After our parents got tired of us kids taking apart perfectly good radios to see what was inside, junior mad scientists like me got to test our evil genius on Tandy’s Science Fair Electronic Project Kits.
These kits were sold at Radio Shack and came in many shapes and sizes; anywhere from 10-in-1 all the way up to 300-in-1 and more. My first was the 100-in-1 given to me by my aunt one Christmas. The kit had an ingenious system of “solderless connectors”, in the form of metal springs, to connect the various electrical components together. Pre-cut, color-coded wire was included in the kit. Along with your plethora of transistors and resistors, the kit also had a small solar cell, cds “electric eye”, relay, meter, and speaker.
The kit included a giant instruction booklet with a different project on each page. Each project page provided a description of the project, an explanation of how it worked, a wiring diagram and table to connect the various components together, a schematic, and assorted cartoon “spokespeople” to bring it all together. All in all a very clever way to teach electronics. I built many of the projects, including radios, AM transmitters, electric eye and solar projects.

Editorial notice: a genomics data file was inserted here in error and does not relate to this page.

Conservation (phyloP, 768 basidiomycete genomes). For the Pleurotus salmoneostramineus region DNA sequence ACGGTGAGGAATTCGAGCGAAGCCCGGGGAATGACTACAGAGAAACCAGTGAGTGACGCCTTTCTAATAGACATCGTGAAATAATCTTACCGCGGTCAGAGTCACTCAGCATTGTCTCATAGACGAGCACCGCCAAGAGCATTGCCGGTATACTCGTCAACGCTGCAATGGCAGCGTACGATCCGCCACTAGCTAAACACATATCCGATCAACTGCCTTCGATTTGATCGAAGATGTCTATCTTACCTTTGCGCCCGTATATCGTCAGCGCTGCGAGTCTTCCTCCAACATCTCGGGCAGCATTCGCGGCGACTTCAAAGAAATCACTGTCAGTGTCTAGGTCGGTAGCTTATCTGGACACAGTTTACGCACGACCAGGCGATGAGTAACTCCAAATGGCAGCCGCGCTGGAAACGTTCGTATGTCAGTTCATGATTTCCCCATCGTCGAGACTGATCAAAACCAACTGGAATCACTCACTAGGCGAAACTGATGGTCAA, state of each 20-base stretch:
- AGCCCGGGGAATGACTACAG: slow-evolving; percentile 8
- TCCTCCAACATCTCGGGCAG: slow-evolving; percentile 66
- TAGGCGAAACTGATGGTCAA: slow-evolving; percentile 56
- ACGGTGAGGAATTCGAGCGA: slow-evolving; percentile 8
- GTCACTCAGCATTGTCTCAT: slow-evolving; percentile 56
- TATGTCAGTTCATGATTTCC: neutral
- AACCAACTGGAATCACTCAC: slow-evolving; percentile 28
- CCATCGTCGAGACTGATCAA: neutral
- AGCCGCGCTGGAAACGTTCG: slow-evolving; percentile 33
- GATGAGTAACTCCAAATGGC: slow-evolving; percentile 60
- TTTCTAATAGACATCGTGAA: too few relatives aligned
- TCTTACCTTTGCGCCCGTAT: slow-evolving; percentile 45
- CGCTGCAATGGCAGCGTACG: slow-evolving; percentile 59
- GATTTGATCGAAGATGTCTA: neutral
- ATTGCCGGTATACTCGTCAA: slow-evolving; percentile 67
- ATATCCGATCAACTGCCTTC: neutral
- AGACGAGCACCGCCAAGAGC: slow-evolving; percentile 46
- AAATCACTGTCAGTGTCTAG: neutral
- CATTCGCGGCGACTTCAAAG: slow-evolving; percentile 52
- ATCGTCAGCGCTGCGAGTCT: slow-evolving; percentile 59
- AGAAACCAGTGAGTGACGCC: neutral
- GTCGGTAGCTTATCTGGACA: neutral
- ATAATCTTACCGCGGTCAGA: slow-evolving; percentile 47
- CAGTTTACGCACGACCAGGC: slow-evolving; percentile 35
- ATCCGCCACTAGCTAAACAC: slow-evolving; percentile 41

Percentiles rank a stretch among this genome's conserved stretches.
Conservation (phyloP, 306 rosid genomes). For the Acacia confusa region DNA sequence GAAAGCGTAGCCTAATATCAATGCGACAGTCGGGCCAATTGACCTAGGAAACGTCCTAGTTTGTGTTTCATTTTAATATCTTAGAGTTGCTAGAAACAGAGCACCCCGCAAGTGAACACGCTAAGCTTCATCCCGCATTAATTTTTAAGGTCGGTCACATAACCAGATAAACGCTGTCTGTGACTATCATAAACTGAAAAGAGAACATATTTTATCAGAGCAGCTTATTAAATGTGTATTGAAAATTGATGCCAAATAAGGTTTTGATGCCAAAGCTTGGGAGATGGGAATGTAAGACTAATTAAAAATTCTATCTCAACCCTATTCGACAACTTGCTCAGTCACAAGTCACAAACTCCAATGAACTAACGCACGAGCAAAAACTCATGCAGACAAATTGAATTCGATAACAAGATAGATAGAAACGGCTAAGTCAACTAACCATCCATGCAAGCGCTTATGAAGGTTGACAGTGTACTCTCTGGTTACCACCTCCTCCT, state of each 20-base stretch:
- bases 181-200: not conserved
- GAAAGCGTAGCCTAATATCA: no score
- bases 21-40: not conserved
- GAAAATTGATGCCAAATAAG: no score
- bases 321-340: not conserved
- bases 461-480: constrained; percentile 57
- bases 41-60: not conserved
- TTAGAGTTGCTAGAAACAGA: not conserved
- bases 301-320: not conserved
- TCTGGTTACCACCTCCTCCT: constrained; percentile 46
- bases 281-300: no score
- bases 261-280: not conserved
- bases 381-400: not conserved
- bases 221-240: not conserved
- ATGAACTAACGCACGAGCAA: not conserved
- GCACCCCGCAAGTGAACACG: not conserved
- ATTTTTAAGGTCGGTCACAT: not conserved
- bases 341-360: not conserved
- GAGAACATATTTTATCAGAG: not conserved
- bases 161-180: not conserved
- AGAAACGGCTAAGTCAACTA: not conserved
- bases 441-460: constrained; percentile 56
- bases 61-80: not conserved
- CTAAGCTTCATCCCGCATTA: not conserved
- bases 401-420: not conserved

The centerpiece for the 100-in-1 kit that I had was the “Space-Age Integrated Circuit” as described on the box cover. Hardly space-age by today’s standards, this 60′s piece of silicon wonderment contained a transistor, diode, and few resistors.
Updated Feb 16, 2009: Due to popular demand, I have been working on getting the manual in PDF form to make available for download. So far I have a few projects from the manual scanned. You can download the PDF here. Check back as I will be adding more over time.
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